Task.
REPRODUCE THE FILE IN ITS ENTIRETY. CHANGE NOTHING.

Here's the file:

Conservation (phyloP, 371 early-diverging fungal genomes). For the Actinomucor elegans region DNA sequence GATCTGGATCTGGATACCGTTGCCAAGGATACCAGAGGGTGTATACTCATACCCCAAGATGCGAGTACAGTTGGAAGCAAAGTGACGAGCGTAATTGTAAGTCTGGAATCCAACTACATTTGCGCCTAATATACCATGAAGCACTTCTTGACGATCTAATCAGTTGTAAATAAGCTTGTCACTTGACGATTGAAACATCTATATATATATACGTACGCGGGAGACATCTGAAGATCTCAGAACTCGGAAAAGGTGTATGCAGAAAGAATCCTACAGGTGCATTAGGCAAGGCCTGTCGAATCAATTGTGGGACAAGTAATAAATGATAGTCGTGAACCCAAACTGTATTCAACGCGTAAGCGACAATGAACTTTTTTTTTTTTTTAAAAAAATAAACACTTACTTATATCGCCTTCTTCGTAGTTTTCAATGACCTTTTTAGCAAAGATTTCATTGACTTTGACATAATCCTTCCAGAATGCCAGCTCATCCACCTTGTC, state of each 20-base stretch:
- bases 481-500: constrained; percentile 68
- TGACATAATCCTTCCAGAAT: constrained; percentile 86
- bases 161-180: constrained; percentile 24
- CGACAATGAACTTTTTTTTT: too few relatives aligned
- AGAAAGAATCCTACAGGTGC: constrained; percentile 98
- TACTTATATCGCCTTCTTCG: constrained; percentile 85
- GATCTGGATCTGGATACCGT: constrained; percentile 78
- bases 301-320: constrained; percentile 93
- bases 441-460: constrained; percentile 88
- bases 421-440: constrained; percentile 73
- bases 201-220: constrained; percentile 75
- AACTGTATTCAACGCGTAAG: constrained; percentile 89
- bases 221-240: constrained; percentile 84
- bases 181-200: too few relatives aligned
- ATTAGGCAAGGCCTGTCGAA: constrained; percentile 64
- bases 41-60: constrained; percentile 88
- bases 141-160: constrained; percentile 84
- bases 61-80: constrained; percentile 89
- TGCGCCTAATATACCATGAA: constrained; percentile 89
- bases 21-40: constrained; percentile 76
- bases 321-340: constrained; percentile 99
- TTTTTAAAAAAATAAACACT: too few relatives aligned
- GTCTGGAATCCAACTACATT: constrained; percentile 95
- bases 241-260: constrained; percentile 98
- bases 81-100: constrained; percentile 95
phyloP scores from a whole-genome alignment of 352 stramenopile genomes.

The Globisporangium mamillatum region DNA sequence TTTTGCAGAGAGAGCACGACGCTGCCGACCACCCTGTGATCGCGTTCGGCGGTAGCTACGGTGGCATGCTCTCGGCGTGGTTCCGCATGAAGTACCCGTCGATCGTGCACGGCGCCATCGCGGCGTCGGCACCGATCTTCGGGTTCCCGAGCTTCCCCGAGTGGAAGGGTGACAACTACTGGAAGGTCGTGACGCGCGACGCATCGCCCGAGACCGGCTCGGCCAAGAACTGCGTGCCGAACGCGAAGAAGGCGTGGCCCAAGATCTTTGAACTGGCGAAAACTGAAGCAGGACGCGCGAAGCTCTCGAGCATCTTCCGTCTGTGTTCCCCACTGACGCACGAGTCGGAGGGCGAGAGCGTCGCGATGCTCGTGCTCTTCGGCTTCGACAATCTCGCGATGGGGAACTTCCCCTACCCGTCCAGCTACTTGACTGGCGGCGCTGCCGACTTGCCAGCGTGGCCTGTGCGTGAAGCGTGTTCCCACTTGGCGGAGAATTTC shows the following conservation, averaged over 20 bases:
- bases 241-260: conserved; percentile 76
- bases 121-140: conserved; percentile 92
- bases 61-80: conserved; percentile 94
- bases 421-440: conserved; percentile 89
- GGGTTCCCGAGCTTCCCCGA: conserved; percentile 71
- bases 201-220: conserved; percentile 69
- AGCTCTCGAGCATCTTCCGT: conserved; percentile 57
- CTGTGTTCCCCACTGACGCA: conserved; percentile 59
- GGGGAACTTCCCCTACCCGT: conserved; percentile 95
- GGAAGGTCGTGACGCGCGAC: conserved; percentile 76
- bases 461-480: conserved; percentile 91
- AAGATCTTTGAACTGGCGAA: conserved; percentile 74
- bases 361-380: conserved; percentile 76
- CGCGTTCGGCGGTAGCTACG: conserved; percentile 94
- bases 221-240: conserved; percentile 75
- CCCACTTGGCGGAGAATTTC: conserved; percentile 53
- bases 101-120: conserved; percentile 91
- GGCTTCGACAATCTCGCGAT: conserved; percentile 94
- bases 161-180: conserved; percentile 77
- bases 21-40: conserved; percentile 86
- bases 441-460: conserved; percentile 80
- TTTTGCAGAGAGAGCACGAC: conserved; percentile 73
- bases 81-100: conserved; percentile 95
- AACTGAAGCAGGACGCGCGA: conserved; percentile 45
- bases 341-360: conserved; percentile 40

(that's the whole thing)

Conservation (phyloP, 371 early-diverging fungal genomes). For the Actinomucor elegans region DNA sequence GATCTGGATCTGGATACCGTTGCCAAGGATACCAGAGGGTGTATACTCATACCCCAAGATGCGAGTACAGTTGGAAGCAAAGTGACGAGCGTAATTGTAAGTCTGGAATCCAACTACATTTGCGCCTAATATACCATGAAGCACTTCTTGACGATCTAATCAGTTGTAAATAAGCTTGTCACTTGACGATTGAAACATCTATATATATATACGTACGCGGGAGACATCTGAAGATCTCAGAACTCGGAAAAGGTGTATGCAGAAAGAATCCTACAGGTGCATTAGGCAAGGCCTGTCGAATCAATTGTGGGACAAGTAATAAATGATAGTCGTGAACCCAAACTGTATTCAACGCGTAAGCGACAATGAACTTTTTTTTTTTTTTAAAAAAATAAACACTTACTTATATCGCCTTCTTCGTAGTTTTCAATGACCTTTTTAGCAAAGATTTCATTGACTTTGACATAATCCTTCCAGAATGCCAGCTCATCCACCTTGTC, state of each 20-base stretch:
- bases 481-500: constrained; percentile 68
- TGACATAATCCTTCCAGAAT: constrained; percentile 86
- bases 161-180: constrained; percentile 24
- CGACAATGAACTTTTTTTTT: too few relatives aligned
- AGAAAGAATCCTACAGGTGC: constrained; percentile 98
- TACTTATATCGCCTTCTTCG: constrained; percentile 85
- GATCTGGATCTGGATACCGT: constrained; percentile 78
- bases 301-320: constrained; percentile 93
- bases 441-460: constrained; percentile 88
- bases 421-440: constrained; percentile 73
- bases 201-220: constrained; percentile 75
- AACTGTATTCAACGCGTAAG: constrained; percentile 89
- bases 221-240: constrained; percentile 84
- bases 181-200: too few relatives aligned
- ATTAGGCAAGGCCTGTCGAA: constrained; percentile 64
- bases 41-60: constrained; percentile 88
- bases 141-160: constrained; percentile 84
- bases 61-80: constrained; percentile 89
- TGCGCCTAATATACCATGAA: constrained; percentile 89
- bases 21-40: constrained; percentile 76
- bases 321-340: constrained; percentile 99
- TTTTTAAAAAAATAAACACT: too few relatives aligned
- GTCTGGAATCCAACTACATT: constrained; percentile 95
- bases 241-260: constrained; percentile 98
- bases 81-100: constrained; percentile 95
phyloP scores from a whole-genome alignment of 352 stramenopile genomes.

The Globisporangium mamillatum region DNA sequence TTTTGCAGAGAGAGCACGACGCTGCCGACCACCCTGTGATCGCGTTCGGCGGTAGCTACGGTGGCATGCTCTCGGCGTGGTTCCGCATGAAGTACCCGTCGATCGTGCACGGCGCCATCGCGGCGTCGGCACCGATCTTCGGGTTCCCGAGCTTCCCCGAGTGGAAGGGTGACAACTACTGGAAGGTCGTGACGCGCGACGCATCGCCCGAGACCGGCTCGGCCAAGAACTGCGTGCCGAACGCGAAGAAGGCGTGGCCCAAGATCTTTGAACTGGCGAAAACTGAAGCAGGACGCGCGAAGCTCTCGAGCATCTTCCGTCTGTGTTCCCCACTGACGCACGAGTCGGAGGGCGAGAGCGTCGCGATGCTCGTGCTCTTCGGCTTCGACAATCTCGCGATGGGGAACTTCCCCTACCCGTCCAGCTACTTGACTGGCGGCGCTGCCGACTTGCCAGCGTGGCCTGTGCGTGAAGCGTGTTCCCACTTGGCGGAGAATTTC shows the following conservation, averaged over 20 bases:
- bases 241-260: conserved; percentile 76
- bases 121-140: conserved; percentile 92
- bases 61-80: conserved; percentile 94
- bases 421-440: conserved; percentile 89
- GGGTTCCCGAGCTTCCCCGA: conserved; percentile 71
- bases 201-220: conserved; percentile 69
- AGCTCTCGAGCATCTTCCGT: conserved; percentile 57
- CTGTGTTCCCCACTGACGCA: conserved; percentile 59
- GGGGAACTTCCCCTACCCGT: conserved; percentile 95
- GGAAGGTCGTGACGCGCGAC: conserved; percentile 76
- bases 461-480: conserved; percentile 91
- AAGATCTTTGAACTGGCGAA: conserved; percentile 74
- bases 361-380: conserved; percentile 76
- CGCGTTCGGCGGTAGCTACG: conserved; percentile 94
- bases 221-240: conserved; percentile 75
- CCCACTTGGCGGAGAATTTC: conserved; percentile 53
- bases 101-120: conserved; percentile 91
- GGCTTCGACAATCTCGCGAT: conserved; percentile 94
- bases 161-180: conserved; percentile 77
- bases 21-40: conserved; percentile 86
- bases 441-460: conserved; percentile 80
- TTTTGCAGAGAGAGCACGAC: conserved; percentile 73
- bases 81-100: conserved; percentile 95
- AACTGAAGCAGGACGCGCGA: conserved; percentile 45
- bases 341-360: conserved; percentile 40